The idea behind ''social networking'' Web sites like Friendster, and LinkedIn is almost the opposite of the old Groucho Marx joke: they attract people who want to join a club eager to have them.

But as the popularity of such sites has taken off, the big question for investors in new technologies is whether social networking sites can ever make a lot of money by connecting friends of friends in mini-networks of trust, whether for dating, business or maintaining acquaintances. For many, the buzz over social networking sounds a lot like vintage Internet hyperbole from the late 1990's.

''I'm having a real problem finding a business model here,'' said Nate Elliott, an analyst with Jupiter Research. ''It feels like the early days of the Internet, with sites like saying they'll aggregate tens of millions of users, then find a way to monetize them. That's not the way to run a business.''

The creators of such services strenuously disagree, arguing that in contrast to the hundreds of dot-coms that bombed, they have clear plans for generating revenue. But those plans could be short-circuited by Internet giants like Yahoo and Google, as well as by established players in the online jobs and dating categories, whose turf most social networking sites seek to occupy.

Indeed, as the more popular dating and jobs sites like and quickly add networking features of their own, sites like Friendster face the challenge of how to differentiate themselves -- beyond boasting that they are, for now, free.

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The prospects of social networking sites that focus on business-oriented users look more promising, analysts say. When these companies start charging fees later this year, they expect business users to spend more freely, partly because they may be able to expense the cost or write it off on taxes. That is one reason at least one business-oriented networking site,, has already reached profitability, according to Adrian Scott, its chief executive.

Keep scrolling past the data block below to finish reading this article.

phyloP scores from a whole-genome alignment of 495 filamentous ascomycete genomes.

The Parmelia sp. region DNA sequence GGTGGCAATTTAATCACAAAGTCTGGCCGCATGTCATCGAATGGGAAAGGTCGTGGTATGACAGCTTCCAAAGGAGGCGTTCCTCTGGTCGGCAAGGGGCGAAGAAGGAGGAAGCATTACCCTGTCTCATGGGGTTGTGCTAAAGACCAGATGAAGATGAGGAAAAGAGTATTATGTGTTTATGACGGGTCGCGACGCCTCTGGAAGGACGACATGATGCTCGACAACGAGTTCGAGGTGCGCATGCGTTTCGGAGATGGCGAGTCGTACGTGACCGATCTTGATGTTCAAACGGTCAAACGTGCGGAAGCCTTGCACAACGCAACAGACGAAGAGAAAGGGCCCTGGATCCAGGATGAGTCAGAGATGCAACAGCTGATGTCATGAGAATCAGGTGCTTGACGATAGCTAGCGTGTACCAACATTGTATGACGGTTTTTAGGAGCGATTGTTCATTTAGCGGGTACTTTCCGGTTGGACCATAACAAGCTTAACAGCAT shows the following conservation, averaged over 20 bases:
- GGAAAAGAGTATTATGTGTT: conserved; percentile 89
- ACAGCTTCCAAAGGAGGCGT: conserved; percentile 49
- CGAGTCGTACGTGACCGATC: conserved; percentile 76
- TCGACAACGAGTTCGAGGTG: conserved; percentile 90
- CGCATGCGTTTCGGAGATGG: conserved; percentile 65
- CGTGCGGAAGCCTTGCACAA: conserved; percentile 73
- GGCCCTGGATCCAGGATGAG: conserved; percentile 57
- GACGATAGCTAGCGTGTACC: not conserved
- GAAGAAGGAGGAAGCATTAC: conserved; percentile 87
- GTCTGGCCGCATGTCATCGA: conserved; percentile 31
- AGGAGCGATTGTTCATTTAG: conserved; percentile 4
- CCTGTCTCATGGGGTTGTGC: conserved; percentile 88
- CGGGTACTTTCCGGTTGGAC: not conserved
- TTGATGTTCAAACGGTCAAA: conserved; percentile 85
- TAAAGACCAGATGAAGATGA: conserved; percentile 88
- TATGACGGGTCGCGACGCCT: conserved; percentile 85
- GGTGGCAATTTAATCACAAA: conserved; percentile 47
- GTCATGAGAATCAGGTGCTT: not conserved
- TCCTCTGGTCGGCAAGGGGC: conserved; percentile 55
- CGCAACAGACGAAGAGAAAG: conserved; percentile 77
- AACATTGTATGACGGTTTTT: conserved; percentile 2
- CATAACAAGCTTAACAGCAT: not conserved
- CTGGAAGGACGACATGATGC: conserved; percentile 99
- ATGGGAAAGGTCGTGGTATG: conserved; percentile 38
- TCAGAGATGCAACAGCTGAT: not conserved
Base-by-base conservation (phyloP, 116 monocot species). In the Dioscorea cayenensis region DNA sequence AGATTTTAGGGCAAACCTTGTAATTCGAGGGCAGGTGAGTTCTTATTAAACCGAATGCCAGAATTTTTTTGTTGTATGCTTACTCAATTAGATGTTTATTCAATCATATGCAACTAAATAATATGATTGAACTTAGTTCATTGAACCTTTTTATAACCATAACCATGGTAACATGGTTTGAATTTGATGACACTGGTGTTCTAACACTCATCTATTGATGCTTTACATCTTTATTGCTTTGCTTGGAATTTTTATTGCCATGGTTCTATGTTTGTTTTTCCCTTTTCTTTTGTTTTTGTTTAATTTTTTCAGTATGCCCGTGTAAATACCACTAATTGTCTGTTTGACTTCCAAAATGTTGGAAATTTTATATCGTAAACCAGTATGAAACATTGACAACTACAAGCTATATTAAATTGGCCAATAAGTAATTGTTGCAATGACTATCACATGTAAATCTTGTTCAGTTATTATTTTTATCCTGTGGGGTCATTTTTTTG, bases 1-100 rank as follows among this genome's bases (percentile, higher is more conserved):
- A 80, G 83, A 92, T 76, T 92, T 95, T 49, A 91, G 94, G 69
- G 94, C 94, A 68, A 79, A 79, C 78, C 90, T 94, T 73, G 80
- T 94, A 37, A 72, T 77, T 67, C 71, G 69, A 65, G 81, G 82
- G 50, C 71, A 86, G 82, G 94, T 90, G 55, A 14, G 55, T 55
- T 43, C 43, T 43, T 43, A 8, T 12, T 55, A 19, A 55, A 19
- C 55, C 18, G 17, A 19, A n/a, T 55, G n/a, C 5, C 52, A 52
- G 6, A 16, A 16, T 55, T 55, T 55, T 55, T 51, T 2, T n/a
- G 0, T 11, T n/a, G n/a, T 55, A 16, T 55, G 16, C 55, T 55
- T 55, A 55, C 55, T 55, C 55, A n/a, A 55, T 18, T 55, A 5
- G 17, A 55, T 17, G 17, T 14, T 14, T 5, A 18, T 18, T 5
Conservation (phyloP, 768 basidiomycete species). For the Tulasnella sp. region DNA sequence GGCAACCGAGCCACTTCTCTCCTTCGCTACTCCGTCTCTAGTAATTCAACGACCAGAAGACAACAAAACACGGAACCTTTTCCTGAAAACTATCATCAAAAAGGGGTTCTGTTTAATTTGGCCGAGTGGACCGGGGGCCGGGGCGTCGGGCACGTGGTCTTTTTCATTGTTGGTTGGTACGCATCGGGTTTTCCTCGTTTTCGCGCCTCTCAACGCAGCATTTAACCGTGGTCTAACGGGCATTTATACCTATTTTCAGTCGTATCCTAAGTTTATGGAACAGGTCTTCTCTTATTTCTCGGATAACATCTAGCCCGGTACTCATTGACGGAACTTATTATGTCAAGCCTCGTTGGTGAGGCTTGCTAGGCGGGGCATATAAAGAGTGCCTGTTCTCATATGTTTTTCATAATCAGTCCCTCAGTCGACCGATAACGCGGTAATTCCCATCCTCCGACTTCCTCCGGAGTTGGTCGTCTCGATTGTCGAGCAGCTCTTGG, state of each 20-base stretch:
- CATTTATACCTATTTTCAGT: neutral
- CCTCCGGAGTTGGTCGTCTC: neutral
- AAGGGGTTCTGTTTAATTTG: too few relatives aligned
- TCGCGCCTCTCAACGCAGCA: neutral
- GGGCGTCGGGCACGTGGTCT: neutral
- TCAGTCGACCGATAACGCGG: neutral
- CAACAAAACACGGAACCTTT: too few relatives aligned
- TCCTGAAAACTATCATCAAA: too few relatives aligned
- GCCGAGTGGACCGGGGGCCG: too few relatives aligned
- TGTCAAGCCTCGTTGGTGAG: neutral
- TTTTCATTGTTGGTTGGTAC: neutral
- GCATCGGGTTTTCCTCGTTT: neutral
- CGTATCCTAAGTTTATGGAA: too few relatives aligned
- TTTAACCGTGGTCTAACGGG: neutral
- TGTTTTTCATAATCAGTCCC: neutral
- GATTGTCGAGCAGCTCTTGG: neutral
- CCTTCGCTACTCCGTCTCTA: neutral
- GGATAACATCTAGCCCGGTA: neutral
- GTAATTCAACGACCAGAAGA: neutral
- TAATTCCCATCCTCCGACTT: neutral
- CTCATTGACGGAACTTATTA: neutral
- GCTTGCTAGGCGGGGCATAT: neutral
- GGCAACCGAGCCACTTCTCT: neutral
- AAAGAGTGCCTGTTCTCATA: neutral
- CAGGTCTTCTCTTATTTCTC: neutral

''We've proven there's a business model that's profitable,'' Mr. Scott said. He contended that Ryze, which has operated for less than three years and is privately held, is ''quite solidly cash flow positive.''

Ryze's chief mission is to connect its 120,000 registered users for business reasons. But that doesn't stop it from including social elements in the profiles that users present to other members.

''It's the whole golf and business thing,'' Mr. Scott said. ''Or the water cooler in business, where you have those soft interaction points. People connect as people, not just as business entities.''

Ryze's approach is similar to that of other social networking sites. Registrants set up personal Web pages to communicate with current and prospective business contacts. A typical personal page might include photos and graphics, along with a résumé-like description of business and academic achievements, before going into personal hobbies and other nonbusiness topics.